New Yorker writer Janet Malcolm has died at age 87. In 2013, Alice Gregory assessed the legendary journalist and ranked all of her books, collections, and greatest lines.
The most exciting-to-read works of journalism often betray little evidence of how tedious they were to report. Baroque murder trials come with thousands of pages of court transcripts. Corporate fraud is found in boxes full of financial documents. At the heart of high-stakes stories is usually a knot of red tape to untangle, tax records to line-check, reticent witnesses to draw out. Investigative journalism demands tenacity, but also a high tolerance for boredom.
Janet Malcolm is great at being bored, maybe the best. Her books, many of them quite short, take her years to report and entail the sort of dull labor most people would abandon within minutes. For her second book, Psychoanalysis: The Impossible Profession, she listened to hours of strangers’ therapy sessions on tape; her third, In the Freud Archives, sent her to library stacks for months. Both required Malcolm to interview people whose entire professional success rests on them saying as little as possible. Her 1999 book, The Crime of Sheila McGough, tells the story of a disbarred lawyer wrongfully imprisoned for an escrow scam. The racket, which involved the buying and selling of dubious insurance, is a mind-numbing one. Malcolm repeatedly admits this—“I could almost have wept with impatience”—but, as always, ends up writing something riveting. Paperwork aside, it is the tale of one woman’s self-damning inability to tell her own story. A decade later, in an interview with Katie Roiphe for the Paris Review, Malcolm said, “I resented studying such a stupid subject. I felt I could have learned German or flamenco dancing in the time I spent trying to get a handle on the crooked business deals.” Reading those sentences on the heels of all her books brings a great wash of relief. “Phew,” you say to yourself, “she’s human after all.”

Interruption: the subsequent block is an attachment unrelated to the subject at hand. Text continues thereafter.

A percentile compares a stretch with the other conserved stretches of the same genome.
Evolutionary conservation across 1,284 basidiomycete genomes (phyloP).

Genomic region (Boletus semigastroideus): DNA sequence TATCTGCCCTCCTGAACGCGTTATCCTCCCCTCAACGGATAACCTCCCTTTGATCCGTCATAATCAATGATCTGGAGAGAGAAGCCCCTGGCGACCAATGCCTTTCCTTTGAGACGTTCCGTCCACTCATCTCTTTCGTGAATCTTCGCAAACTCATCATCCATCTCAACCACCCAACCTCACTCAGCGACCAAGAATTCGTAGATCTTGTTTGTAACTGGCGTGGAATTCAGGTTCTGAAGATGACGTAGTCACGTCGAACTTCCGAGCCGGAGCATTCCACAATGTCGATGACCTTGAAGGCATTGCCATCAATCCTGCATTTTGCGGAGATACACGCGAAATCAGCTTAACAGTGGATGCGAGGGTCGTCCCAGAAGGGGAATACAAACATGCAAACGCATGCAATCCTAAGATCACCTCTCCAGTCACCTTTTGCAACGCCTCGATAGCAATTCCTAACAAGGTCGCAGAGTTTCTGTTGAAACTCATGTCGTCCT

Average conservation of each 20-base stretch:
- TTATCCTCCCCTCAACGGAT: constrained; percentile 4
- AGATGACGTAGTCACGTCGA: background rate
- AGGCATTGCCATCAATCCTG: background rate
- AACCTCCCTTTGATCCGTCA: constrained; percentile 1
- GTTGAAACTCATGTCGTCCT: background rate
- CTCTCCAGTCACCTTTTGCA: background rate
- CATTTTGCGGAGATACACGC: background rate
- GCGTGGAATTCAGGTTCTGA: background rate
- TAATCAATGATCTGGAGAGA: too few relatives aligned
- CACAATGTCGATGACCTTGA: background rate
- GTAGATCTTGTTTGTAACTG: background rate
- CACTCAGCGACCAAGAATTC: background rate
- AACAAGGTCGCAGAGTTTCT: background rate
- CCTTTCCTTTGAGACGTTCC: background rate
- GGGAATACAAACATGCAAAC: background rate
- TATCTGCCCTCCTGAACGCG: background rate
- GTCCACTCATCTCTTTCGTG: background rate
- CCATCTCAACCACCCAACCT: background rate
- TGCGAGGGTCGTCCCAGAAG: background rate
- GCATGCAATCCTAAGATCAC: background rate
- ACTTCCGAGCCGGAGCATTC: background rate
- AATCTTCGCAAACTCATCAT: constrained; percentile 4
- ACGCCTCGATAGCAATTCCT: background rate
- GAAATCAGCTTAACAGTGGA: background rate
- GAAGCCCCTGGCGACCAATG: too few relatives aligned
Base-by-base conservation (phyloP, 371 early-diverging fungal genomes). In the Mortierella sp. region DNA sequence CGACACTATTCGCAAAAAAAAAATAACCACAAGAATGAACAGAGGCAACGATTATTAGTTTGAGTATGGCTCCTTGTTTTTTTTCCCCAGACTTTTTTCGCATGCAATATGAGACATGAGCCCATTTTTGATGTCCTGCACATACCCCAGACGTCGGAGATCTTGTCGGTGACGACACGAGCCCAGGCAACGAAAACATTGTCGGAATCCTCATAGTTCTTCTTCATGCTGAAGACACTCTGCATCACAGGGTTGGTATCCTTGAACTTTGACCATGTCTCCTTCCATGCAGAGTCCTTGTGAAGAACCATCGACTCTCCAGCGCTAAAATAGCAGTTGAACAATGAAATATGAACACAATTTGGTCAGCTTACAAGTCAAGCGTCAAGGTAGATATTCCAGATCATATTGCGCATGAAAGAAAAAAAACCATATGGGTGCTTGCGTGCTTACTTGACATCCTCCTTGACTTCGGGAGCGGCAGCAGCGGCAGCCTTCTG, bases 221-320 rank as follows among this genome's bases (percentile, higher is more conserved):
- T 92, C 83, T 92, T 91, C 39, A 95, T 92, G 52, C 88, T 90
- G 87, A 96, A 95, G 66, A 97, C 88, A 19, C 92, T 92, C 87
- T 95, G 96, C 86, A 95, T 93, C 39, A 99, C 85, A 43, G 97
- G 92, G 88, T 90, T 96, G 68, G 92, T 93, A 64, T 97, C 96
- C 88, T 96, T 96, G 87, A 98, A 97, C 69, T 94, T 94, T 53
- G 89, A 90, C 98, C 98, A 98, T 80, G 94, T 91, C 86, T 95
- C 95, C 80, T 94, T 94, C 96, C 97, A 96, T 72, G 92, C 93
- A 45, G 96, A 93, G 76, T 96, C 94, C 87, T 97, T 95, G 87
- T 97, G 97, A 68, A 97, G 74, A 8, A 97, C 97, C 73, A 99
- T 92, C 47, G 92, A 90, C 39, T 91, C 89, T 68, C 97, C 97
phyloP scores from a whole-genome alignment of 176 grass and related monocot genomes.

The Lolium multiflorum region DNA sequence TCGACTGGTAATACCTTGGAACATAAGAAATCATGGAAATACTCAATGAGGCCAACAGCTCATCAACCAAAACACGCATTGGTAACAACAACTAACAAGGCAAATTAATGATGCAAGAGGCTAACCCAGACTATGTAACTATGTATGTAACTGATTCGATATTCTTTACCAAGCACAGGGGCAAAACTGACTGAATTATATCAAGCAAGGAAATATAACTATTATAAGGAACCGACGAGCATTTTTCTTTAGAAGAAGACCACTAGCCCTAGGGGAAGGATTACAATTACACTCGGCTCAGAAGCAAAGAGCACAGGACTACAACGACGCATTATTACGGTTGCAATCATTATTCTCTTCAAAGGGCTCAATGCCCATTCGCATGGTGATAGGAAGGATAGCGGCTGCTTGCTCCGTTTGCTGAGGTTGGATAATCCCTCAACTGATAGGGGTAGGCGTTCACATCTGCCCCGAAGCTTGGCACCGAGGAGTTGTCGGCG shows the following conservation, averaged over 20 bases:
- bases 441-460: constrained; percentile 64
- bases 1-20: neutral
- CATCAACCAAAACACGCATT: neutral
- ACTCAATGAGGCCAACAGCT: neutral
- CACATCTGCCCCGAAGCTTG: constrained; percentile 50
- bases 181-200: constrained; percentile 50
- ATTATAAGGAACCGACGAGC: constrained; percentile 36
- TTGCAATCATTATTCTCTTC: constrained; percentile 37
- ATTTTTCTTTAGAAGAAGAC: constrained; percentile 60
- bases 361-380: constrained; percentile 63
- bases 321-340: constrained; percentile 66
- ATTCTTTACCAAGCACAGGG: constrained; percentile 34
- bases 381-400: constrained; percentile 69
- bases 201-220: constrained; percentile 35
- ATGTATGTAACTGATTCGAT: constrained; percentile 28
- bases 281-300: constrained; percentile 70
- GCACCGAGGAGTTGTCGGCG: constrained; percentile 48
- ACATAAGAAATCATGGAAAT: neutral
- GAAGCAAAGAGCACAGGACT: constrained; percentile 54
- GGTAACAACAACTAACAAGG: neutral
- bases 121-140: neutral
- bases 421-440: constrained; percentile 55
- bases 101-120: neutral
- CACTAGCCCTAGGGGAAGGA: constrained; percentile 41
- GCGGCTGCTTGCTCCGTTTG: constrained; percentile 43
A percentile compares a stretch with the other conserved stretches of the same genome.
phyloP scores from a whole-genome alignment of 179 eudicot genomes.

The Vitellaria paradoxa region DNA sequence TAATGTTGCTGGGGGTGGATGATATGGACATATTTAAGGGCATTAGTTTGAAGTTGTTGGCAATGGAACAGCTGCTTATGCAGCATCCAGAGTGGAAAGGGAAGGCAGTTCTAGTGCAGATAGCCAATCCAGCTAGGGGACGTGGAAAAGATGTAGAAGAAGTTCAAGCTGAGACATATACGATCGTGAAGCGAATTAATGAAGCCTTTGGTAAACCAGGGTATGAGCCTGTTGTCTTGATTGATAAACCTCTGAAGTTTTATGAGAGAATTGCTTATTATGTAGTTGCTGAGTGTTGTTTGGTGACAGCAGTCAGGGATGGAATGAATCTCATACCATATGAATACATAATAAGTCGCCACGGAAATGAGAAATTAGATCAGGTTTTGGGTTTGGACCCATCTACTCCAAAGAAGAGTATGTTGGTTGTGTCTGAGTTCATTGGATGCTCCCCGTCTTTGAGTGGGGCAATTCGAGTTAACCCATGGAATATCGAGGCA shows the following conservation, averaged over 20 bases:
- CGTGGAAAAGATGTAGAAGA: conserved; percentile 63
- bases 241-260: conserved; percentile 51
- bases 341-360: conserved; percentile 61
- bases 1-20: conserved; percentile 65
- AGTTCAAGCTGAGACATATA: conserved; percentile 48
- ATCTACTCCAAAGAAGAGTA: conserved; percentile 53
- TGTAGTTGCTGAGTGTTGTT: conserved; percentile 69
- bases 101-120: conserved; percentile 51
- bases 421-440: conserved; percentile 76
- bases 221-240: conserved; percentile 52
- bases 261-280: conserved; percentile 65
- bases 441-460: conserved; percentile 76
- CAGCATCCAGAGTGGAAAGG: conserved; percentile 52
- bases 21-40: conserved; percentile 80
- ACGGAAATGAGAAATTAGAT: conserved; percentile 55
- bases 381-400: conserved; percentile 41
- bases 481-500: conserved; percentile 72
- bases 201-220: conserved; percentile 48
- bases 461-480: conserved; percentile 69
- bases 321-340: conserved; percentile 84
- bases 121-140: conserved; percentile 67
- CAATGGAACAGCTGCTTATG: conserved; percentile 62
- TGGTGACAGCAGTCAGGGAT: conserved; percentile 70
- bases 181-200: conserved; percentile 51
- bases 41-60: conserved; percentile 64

Malcolm’s capacity for tedium and her apparently monastic approach to writing prevent her from figuring too heavily in the public imagination. She tends to stay away from news that everyone is already discussing—and though most of her reportage uses the first person, she never offers us a romantic image of the journalist at work. Unlike Joan Didion, who is a worthwhile comparison if only for superficial reasons—they are women of the same age who both write for the New York Review of Books—Malcolm does not inspire young women to write like her, or dress like her, or spend hours looking at pictures of her. Malcolm does not have a fuckyeah Tumblr devoted to her. She does not use the word “gloaming,” nor would she ever pen a grief memoir. Didion has said that her “only advantage as a reporter” is her small physical stature and unobtrusive temperament. Malcolm is also small, but she doesn’t dwell on it. Reading her books, it’s difficult to imagine Malcolm being brassy or loud or anything other than “unobtrusive” herself.